A ~30% drop in the intensity of [E.sub.2] peak is ascribed to a difference in the light coupling/scattering efficiency, and not to a Raman mode softening in np-GaN as a result of microstructural crystal damage. In fact, no peak broadening for both phonon modes is confirmed for np-GaN, consistent with overall good crystal order of the processed sample. Yet, the peak position of [E.sub.2] line exhibits a consistent red shift of ~1.0 [cm.sup.-1]. This spectral shift is an indicator of a reduction of the compressive stress for np-GaN. The amount of the stress relaxation can be assessed using the following equation:

[DELTA][omega] = [alpha][sigma], (1)

where [alpha] is the proportionality constant and [sigma] stands for an in-plane biaxial stress. For GaN, the proportionality constant is equal to ~4.2 [cm.sup.-1] [GPa.sup.-1], yielding the stress relaxation of ~0.24 GPa.

Next, photoluminescence (PL) spectroscopy was carried out to investigate the band-edge and near-band-edge (NBE) optical emission characteristics of the structures. A Triax spectrometer (J-Y Horriba) equipped with two gratings mounted on computer-controlled turrets (1200 gr/mm) was used for light dispersions. A Hamasutsu photomultiplier tube (PMT) mounted on the exit port was used for visible range acquisitions. PL spectra were excited with the light produced by a 450 W Xenon lamp operating in conjunction with another Triax spectrometer. To improve lateral and vertical spatial resolutions, a two pin-hole confocal Olympus microscope equipped with 15x UV objective was used to collect intensity-dependent PL spectra.

Figure 3 shows both room and low temperature (300 and 100 K) PL spectra of np-GaN and epi-GaN films by exciting samples with near-UV light (325 nm, ~5 mW/[cm.sup.2]). At low T, the PL emission from both samples is clearly dominated by one narrow and two broad emission bands at ~353, 374, and 420 nm, with the first and last bands attributed to excitonic and blue emission bands, respectively. The spacing between the first and second bands exceeds the GaN LO phonon energy of ~92 meV, requiring us to rule out the possibility that this band is simply a phonon replica of the excitonic band. As its spectral position does not change with T, Figure 1S (Supplementary Materials), we assign this band to the transitions involving near-band-edge defect states. With the exciton binding energy of ~23 meV in GaN [20], the defect states located ~ 194 meV away from the band-edges are responsible for this emission and are tentatively attributed to Ga vacancies, a prevailing, acceptor-type native defect in GaN [21]. The assignment is in line with the results of the temperature-dependent intensity measurements discussed below.

Small PL ripples that appear at the long wavelength part of the spectra, Figure 3 (epi-GaN, 300 K) are induced by light interference effects. For all temperatures, the net PL emission from np-GaN remains several times weaker compared to that from epi-GaN. As T increases and approaches 220 K, the excitonic PL weakens by more than an order of magnitude, Figure S1 (Supplementary Materials), whereas the NBE PL band almost vanishes in both samples as a result of thermally-assisted depletion of the near-band-edge defect states.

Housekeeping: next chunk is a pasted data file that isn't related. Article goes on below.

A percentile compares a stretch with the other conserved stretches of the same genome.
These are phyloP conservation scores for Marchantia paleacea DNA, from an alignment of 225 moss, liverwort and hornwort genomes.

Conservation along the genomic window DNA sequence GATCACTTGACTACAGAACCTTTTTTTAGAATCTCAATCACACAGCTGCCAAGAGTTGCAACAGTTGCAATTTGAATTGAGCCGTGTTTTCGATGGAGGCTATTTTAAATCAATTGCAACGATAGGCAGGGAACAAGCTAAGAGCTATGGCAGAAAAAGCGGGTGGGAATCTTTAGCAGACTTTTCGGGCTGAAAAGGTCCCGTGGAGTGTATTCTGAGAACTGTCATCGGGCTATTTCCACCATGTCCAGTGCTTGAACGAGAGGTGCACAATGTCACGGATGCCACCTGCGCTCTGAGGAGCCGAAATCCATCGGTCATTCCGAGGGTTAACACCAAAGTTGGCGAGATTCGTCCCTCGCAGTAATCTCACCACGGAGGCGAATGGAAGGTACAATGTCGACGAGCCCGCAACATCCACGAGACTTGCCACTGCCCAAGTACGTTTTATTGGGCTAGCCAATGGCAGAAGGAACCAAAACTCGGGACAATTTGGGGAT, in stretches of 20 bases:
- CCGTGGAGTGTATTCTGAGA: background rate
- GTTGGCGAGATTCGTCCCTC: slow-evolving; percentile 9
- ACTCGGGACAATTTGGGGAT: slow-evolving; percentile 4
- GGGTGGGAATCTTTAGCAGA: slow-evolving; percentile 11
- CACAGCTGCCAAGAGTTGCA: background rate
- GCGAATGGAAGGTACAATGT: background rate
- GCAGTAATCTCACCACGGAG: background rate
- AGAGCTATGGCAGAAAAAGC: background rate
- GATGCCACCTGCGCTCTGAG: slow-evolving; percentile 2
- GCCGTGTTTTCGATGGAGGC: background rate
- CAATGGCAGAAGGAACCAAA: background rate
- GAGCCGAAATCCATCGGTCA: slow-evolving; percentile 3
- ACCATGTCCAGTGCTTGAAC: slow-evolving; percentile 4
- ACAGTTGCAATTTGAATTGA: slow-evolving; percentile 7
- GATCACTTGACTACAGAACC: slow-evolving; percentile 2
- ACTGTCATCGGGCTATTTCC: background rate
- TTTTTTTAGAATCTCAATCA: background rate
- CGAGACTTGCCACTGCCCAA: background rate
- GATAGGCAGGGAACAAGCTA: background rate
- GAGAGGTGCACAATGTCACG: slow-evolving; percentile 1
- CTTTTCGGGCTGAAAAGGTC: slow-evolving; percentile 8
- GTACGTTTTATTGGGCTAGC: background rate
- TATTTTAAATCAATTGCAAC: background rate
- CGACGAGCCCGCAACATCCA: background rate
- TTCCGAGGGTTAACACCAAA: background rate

Compared to bulk epi-GaN, np-GaN exhibits almost a threefold reduction in NBE emission levels, independent of the temperature. The intensity of the yellow defect emission band that only appears at 300 K remains almost fourfold weaker in the nanoporous sample.

A reduction of the refractive index contrast between air and nanoporous semiconductor leads to a drop in the light reflection losses at the air/semiconductor interface. According to Figure 2S (Supplementary Materials), at the PL excitation wavelength of 320 nm, the optical reflection coefficients are ~14% in np-GaN and ~20% in epi-GaN. While a drop in the reflection was reported to result in stronger PL signals, this was not the case for the np-GaN templates studied by us. The reduction of the emission intensity, observed experimentally, is in part attributed to a decline in the electric field and, in turn, absorption strength for mesoscopic structures that feature a high aspect ratio and large dielectric constant mismatch [22]. In the case of np-GaN, the polarizations, for which light absorption is to be weaker, are shown by arrows in Figure 1(a). While morphological defects soften the polarization-absorption selection rules, the impact of these defects is likely to be very limited for our np-GaN samples owing to an overall good long-range order as verified by Fast Fourier Transform (FFT) results presented in Figure 1(c).

To probe the physical mechanisms regulating the optical emission processes in np-GaN, T-dependent PL has been collected in the spectral range of ~340-500 nm. According to Figure 3, at 100 K, the excitonic PL emission band exhibits a split into two excitonic bands with peaks centered at ~350 and 354 nm and ascribed to free and defect-bound excitons, respectively. At higher T, both peaks exhibit a monotonic red shift and non-Arrhenius type intensity decline with T as it was closely fitted with ~[T.sup.-2] dependence, Figure 3S (Supplementary Materials); likely as a result of an increase in the role of the phonon-exciton dissociations as T rises. A spectral shift of ~30 meV induced as T increases from 220 to 300 K, Figure 4, the inset, is consistent with the reduction of the band gap of bulk GaN by ~24 meV [23].

Below, we further analyze the results of the room-temperature excitation-dependent excitonic PL measurements. As seen in Figure 4, while the PL intensity increases linearly, it exhibits switching from one linear regime to another when excitation intensity reaches ~40%. We note that the switching thresholds were slightly different, i.e., ~38% for epi-GaN vs. ~43% for np-GaN. Likewise, at the high-intensity regime, the excitonic emission from np-GaN is seen to exhibit a faster increase with the incident optical powers. The observed switching effect is next analyzed within the framework of the exciton recombination-generation dynamics, with the results presented and discussed below.